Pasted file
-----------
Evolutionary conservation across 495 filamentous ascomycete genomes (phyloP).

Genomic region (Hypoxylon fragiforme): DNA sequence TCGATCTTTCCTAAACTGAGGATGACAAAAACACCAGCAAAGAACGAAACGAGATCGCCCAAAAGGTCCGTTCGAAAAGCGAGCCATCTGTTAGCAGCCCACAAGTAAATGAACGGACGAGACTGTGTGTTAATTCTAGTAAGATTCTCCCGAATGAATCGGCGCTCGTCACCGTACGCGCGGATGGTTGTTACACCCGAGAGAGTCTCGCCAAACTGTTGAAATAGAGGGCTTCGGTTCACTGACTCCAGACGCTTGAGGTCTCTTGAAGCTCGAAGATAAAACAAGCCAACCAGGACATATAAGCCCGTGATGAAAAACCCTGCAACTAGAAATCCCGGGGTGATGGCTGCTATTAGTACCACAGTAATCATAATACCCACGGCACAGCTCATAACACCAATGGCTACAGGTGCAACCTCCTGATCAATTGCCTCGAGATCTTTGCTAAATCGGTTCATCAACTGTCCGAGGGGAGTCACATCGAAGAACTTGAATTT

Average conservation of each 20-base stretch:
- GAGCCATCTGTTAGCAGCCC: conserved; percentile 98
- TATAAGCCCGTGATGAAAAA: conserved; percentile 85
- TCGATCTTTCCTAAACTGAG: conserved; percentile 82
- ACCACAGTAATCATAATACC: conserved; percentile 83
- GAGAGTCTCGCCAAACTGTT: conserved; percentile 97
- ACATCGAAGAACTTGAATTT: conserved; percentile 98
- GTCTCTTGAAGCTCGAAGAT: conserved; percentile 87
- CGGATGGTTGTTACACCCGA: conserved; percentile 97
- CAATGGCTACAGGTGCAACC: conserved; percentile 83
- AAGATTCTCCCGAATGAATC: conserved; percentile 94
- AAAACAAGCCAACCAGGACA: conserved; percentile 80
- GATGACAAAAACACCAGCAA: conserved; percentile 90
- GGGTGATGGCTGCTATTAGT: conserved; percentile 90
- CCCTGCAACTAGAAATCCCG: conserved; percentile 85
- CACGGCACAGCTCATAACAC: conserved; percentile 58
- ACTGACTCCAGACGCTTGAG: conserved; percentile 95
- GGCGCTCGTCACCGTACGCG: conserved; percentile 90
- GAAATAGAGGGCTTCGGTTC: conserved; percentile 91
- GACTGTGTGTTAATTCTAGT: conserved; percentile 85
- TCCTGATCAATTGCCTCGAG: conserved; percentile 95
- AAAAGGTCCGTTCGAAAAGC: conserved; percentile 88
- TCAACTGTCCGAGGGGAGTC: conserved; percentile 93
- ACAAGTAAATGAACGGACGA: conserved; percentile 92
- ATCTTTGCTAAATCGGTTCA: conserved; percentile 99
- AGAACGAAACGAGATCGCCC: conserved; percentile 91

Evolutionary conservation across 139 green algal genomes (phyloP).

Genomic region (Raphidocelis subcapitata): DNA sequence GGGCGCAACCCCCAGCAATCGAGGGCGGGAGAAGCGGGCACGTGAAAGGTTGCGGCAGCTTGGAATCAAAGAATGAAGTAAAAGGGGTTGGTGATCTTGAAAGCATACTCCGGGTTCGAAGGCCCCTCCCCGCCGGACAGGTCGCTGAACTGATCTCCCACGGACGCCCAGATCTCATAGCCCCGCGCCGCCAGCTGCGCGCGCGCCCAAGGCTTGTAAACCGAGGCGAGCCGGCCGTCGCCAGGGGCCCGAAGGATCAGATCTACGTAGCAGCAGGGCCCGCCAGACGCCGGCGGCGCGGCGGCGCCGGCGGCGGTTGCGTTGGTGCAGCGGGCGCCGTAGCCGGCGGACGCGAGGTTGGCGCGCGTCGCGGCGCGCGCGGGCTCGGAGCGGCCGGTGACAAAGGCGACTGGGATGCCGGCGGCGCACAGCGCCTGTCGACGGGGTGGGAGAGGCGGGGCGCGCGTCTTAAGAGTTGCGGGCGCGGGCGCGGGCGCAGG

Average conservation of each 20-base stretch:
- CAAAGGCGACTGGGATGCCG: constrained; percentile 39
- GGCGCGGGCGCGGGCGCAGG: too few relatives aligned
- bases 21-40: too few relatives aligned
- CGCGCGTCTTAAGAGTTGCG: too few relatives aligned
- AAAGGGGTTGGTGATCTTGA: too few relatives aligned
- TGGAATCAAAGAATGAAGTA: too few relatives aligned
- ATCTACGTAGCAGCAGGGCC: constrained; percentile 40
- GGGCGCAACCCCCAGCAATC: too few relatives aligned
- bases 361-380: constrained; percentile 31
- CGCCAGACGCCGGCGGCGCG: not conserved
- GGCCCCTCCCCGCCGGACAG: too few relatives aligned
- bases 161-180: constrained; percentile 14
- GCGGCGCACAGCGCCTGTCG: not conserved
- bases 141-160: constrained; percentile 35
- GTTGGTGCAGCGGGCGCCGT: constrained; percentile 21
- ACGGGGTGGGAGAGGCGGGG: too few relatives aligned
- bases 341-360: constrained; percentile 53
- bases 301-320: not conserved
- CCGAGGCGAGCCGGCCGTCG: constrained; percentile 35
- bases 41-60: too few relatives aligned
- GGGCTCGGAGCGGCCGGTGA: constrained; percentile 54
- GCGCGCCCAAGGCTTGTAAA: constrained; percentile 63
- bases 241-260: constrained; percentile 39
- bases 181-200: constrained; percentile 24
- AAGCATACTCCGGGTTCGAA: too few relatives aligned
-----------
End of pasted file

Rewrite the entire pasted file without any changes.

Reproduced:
Evolutionary conservation across 495 filamentous ascomycete genomes (phyloP).

Genomic region (Hypoxylon fragiforme): DNA sequence TCGATCTTTCCTAAACTGAGGATGACAAAAACACCAGCAAAGAACGAAACGAGATCGCCCAAAAGGTCCGTTCGAAAAGCGAGCCATCTGTTAGCAGCCCACAAGTAAATGAACGGACGAGACTGTGTGTTAATTCTAGTAAGATTCTCCCGAATGAATCGGCGCTCGTCACCGTACGCGCGGATGGTTGTTACACCCGAGAGAGTCTCGCCAAACTGTTGAAATAGAGGGCTTCGGTTCACTGACTCCAGACGCTTGAGGTCTCTTGAAGCTCGAAGATAAAACAAGCCAACCAGGACATATAAGCCCGTGATGAAAAACCCTGCAACTAGAAATCCCGGGGTGATGGCTGCTATTAGTACCACAGTAATCATAATACCCACGGCACAGCTCATAACACCAATGGCTACAGGTGCAACCTCCTGATCAATTGCCTCGAGATCTTTGCTAAATCGGTTCATCAACTGTCCGAGGGGAGTCACATCGAAGAACTTGAATTT

Average conservation of each 20-base stretch:
- GAGCCATCTGTTAGCAGCCC: conserved; percentile 98
- TATAAGCCCGTGATGAAAAA: conserved; percentile 85
- TCGATCTTTCCTAAACTGAG: conserved; percentile 82
- ACCACAGTAATCATAATACC: conserved; percentile 83
- GAGAGTCTCGCCAAACTGTT: conserved; percentile 97
- ACATCGAAGAACTTGAATTT: conserved; percentile 98
- GTCTCTTGAAGCTCGAAGAT: conserved; percentile 87
- CGGATGGTTGTTACACCCGA: conserved; percentile 97
- CAATGGCTACAGGTGCAACC: conserved; percentile 83
- AAGATTCTCCCGAATGAATC: conserved; percentile 94
- AAAACAAGCCAACCAGGACA: conserved; percentile 80
- GATGACAAAAACACCAGCAA: conserved; percentile 90
- GGGTGATGGCTGCTATTAGT: conserved; percentile 90
- CCCTGCAACTAGAAATCCCG: conserved; percentile 85
- CACGGCACAGCTCATAACAC: conserved; percentile 58
- ACTGACTCCAGACGCTTGAG: conserved; percentile 95
- GGCGCTCGTCACCGTACGCG: conserved; percentile 90
- GAAATAGAGGGCTTCGGTTC: conserved; percentile 91
- GACTGTGTGTTAATTCTAGT: conserved; percentile 85
- TCCTGATCAATTGCCTCGAG: conserved; percentile 95
- AAAAGGTCCGTTCGAAAAGC: conserved; percentile 88
- TCAACTGTCCGAGGGGAGTC: conserved; percentile 93
- ACAAGTAAATGAACGGACGA: conserved; percentile 92
- ATCTTTGCTAAATCGGTTCA: conserved; percentile 99
- AGAACGAAACGAGATCGCCC: conserved; percentile 91

Evolutionary conservation across 139 green algal genomes (phyloP).

Genomic region (Raphidocelis subcapitata): DNA sequence GGGCGCAACCCCCAGCAATCGAGGGCGGGAGAAGCGGGCACGTGAAAGGTTGCGGCAGCTTGGAATCAAAGAATGAAGTAAAAGGGGTTGGTGATCTTGAAAGCATACTCCGGGTTCGAAGGCCCCTCCCCGCCGGACAGGTCGCTGAACTGATCTCCCACGGACGCCCAGATCTCATAGCCCCGCGCCGCCAGCTGCGCGCGCGCCCAAGGCTTGTAAACCGAGGCGAGCCGGCCGTCGCCAGGGGCCCGAAGGATCAGATCTACGTAGCAGCAGGGCCCGCCAGACGCCGGCGGCGCGGCGGCGCCGGCGGCGGTTGCGTTGGTGCAGCGGGCGCCGTAGCCGGCGGACGCGAGGTTGGCGCGCGTCGCGGCGCGCGCGGGCTCGGAGCGGCCGGTGACAAAGGCGACTGGGATGCCGGCGGCGCACAGCGCCTGTCGACGGGGTGGGAGAGGCGGGGCGCGCGTCTTAAGAGTTGCGGGCGCGGGCGCGGGCGCAGG

Average conservation of each 20-base stretch:
- CAAAGGCGACTGGGATGCCG: constrained; percentile 39
- GGCGCGGGCGCGGGCGCAGG: too few relatives aligned
- bases 21-40: too few relatives aligned
- CGCGCGTCTTAAGAGTTGCG: too few relatives aligned
- AAAGGGGTTGGTGATCTTGA: too few relatives aligned
- TGGAATCAAAGAATGAAGTA: too few relatives aligned
- ATCTACGTAGCAGCAGGGCC: constrained; percentile 40
- GGGCGCAACCCCCAGCAATC: too few relatives aligned
- bases 361-380: constrained; percentile 31
- CGCCAGACGCCGGCGGCGCG: not conserved
- GGCCCCTCCCCGCCGGACAG: too few relatives aligned
- bases 161-180: constrained; percentile 14
- GCGGCGCACAGCGCCTGTCG: not conserved
- bases 141-160: constrained; percentile 35
- GTTGGTGCAGCGGGCGCCGT: constrained; percentile 21
- ACGGGGTGGGAGAGGCGGGG: too few relatives aligned
- bases 341-360: constrained; percentile 53
- bases 301-320: not conserved
- CCGAGGCGAGCCGGCCGTCG: constrained; percentile 35
- bases 41-60: too few relatives aligned
- GGGCTCGGAGCGGCCGGTGA: constrained; percentile 54
- GCGCGCCCAAGGCTTGTAAA: constrained; percentile 63
- bases 241-260: constrained; percentile 39
- bases 181-200: constrained; percentile 24
- AAGCATACTCCGGGTTCGAA: too few relatives aligned